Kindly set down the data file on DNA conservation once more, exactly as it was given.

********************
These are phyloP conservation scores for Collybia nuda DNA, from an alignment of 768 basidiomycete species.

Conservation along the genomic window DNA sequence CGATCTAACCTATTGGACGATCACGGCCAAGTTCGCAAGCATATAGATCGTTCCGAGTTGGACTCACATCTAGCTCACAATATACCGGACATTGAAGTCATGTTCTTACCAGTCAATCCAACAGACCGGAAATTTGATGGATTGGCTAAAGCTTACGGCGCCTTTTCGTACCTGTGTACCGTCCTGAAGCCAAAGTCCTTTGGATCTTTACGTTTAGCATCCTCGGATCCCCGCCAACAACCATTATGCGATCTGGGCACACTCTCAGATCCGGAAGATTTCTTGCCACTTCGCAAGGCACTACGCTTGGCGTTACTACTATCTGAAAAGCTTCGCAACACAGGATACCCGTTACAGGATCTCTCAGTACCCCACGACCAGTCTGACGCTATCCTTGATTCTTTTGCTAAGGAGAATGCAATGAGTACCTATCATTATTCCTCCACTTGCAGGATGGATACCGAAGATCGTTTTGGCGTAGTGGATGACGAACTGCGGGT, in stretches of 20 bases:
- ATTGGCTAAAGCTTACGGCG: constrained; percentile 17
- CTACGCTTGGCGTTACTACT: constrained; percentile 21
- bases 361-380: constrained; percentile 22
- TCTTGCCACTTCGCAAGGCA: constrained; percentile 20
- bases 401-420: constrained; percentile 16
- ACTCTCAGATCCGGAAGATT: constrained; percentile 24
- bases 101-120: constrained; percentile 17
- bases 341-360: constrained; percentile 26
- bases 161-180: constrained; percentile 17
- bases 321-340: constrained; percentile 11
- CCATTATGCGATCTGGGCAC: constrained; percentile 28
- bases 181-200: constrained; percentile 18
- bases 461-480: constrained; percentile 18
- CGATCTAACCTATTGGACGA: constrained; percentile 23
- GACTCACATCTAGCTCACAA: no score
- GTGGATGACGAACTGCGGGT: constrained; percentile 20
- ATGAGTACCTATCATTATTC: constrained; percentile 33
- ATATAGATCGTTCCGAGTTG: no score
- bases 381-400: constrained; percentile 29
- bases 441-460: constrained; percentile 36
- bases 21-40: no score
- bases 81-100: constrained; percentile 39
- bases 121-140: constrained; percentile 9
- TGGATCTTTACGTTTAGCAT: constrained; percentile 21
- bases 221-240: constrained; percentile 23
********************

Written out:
These are phyloP conservation scores for Collybia nuda DNA, from an alignment of 768 basidiomycete species.

Conservation along the genomic window DNA sequence CGATCTAACCTATTGGACGATCACGGCCAAGTTCGCAAGCATATAGATCGTTCCGAGTTGGACTCACATCTAGCTCACAATATACCGGACATTGAAGTCATGTTCTTACCAGTCAATCCAACAGACCGGAAATTTGATGGATTGGCTAAAGCTTACGGCGCCTTTTCGTACCTGTGTACCGTCCTGAAGCCAAAGTCCTTTGGATCTTTACGTTTAGCATCCTCGGATCCCCGCCAACAACCATTATGCGATCTGGGCACACTCTCAGATCCGGAAGATTTCTTGCCACTTCGCAAGGCACTACGCTTGGCGTTACTACTATCTGAAAAGCTTCGCAACACAGGATACCCGTTACAGGATCTCTCAGTACCCCACGACCAGTCTGACGCTATCCTTGATTCTTTTGCTAAGGAGAATGCAATGAGTACCTATCATTATTCCTCCACTTGCAGGATGGATACCGAAGATCGTTTTGGCGTAGTGGATGACGAACTGCGGGT, in stretches of 20 bases:
- ATTGGCTAAAGCTTACGGCG: constrained; percentile 17
- CTACGCTTGGCGTTACTACT: constrained; percentile 21
- bases 361-380: constrained; percentile 22
- TCTTGCCACTTCGCAAGGCA: constrained; percentile 20
- bases 401-420: constrained; percentile 16
- ACTCTCAGATCCGGAAGATT: constrained; percentile 24
- bases 101-120: constrained; percentile 17
- bases 341-360: constrained; percentile 26
- bases 161-180: constrained; percentile 17
- bases 321-340: constrained; percentile 11
- CCATTATGCGATCTGGGCAC: constrained; percentile 28
- bases 181-200: constrained; percentile 18
- bases 461-480: constrained; percentile 18
- CGATCTAACCTATTGGACGA: constrained; percentile 23
- GACTCACATCTAGCTCACAA: no score
- GTGGATGACGAACTGCGGGT: constrained; percentile 20
- ATGAGTACCTATCATTATTC: constrained; percentile 33
- ATATAGATCGTTCCGAGTTG: no score
- bases 381-400: constrained; percentile 29
- bases 441-460: constrained; percentile 36
- bases 21-40: no score
- bases 81-100: constrained; percentile 39
- bases 121-140: constrained; percentile 9
- TGGATCTTTACGTTTAGCAT: constrained; percentile 21
- bases 221-240: constrained; percentile 23